In what is shaping up as at least a semi-fascinating final few days of July, it represents perhaps the most interesting question for the Red Sox heading toward the non-waiver trade deadline.
What are they going to do at third base?
Heading into Tuesday, there was a faction of the organization that had identified finding an offensive upgrade at the position as a priority. Prior to Brandon Snyder clanging his solo home run off the right field foul pole Monday night, Red Sox third basemen had combined to hit .203 with a .526 OPS for July.
More than a few parties to the Sox' decision-making process want the team to pursue Michael Young, the 36-year-old whose diminished defensive skills are made palatable due to his right-handed-hitting offensive capabilities and clubhouse presence. (Red Sox first baseman Mike Napoli calls Young one of the best clubhouse leaders he has ever seen.)
It's not like Young has set the world on fire this season, heading into Tuesday hitting .273 with a .743 OPS and seven home runs. But the idea of having some sort of veteran presence on the left side of the infield heading into the final few months appears to be preferable to wondering if Jose Iglesias is going to rediscover anything close to his May/June offensive impact.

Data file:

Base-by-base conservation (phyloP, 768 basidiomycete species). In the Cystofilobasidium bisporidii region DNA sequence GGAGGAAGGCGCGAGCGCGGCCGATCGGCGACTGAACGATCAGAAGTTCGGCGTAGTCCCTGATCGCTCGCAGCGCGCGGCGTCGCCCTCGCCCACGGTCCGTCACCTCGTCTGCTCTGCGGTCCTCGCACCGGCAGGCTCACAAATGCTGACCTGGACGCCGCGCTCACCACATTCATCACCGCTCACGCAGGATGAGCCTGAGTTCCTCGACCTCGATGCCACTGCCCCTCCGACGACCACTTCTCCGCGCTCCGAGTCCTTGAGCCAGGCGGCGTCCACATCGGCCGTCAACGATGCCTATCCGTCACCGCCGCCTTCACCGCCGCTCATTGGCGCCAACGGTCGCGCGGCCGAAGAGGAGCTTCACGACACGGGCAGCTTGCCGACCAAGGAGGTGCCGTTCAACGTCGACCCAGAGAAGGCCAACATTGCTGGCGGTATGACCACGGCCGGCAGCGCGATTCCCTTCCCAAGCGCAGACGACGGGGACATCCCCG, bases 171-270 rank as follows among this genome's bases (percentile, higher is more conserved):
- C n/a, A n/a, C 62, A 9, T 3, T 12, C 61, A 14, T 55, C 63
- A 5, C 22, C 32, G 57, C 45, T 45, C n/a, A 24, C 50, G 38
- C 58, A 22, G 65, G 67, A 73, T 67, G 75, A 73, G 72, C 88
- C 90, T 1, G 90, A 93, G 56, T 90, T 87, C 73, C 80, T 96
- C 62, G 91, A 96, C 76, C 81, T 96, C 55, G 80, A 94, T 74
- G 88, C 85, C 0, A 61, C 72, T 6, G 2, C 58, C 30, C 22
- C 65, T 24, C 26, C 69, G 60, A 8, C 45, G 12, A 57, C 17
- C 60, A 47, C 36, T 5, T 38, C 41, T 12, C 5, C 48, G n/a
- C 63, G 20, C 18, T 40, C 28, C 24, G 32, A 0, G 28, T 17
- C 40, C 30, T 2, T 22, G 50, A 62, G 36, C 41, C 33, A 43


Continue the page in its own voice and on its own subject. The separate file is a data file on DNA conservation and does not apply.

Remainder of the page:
But what if the cost for Young is too high?
With one day left before the deadline, the Red Sox were still uncomfortable with Philadelphia's asking price. And while (unlike Cliff Lee and Jonathan Papelbon) there would seem to be some motivation for the Phillies to deal Young (whose contract expires after this season), there are other suitors for the infielder, allowing the Phillies a measure of leverage.
The Red Sox could take another shot at getting Will Middlebrooks going at the major-league level. But while the third baseman continues to make strides in his plate discipline, there has been a recent downturn in production at Pawtucket of late after a healthy run of four straight, two-hit games last week. He also continues to manage a balky lower back.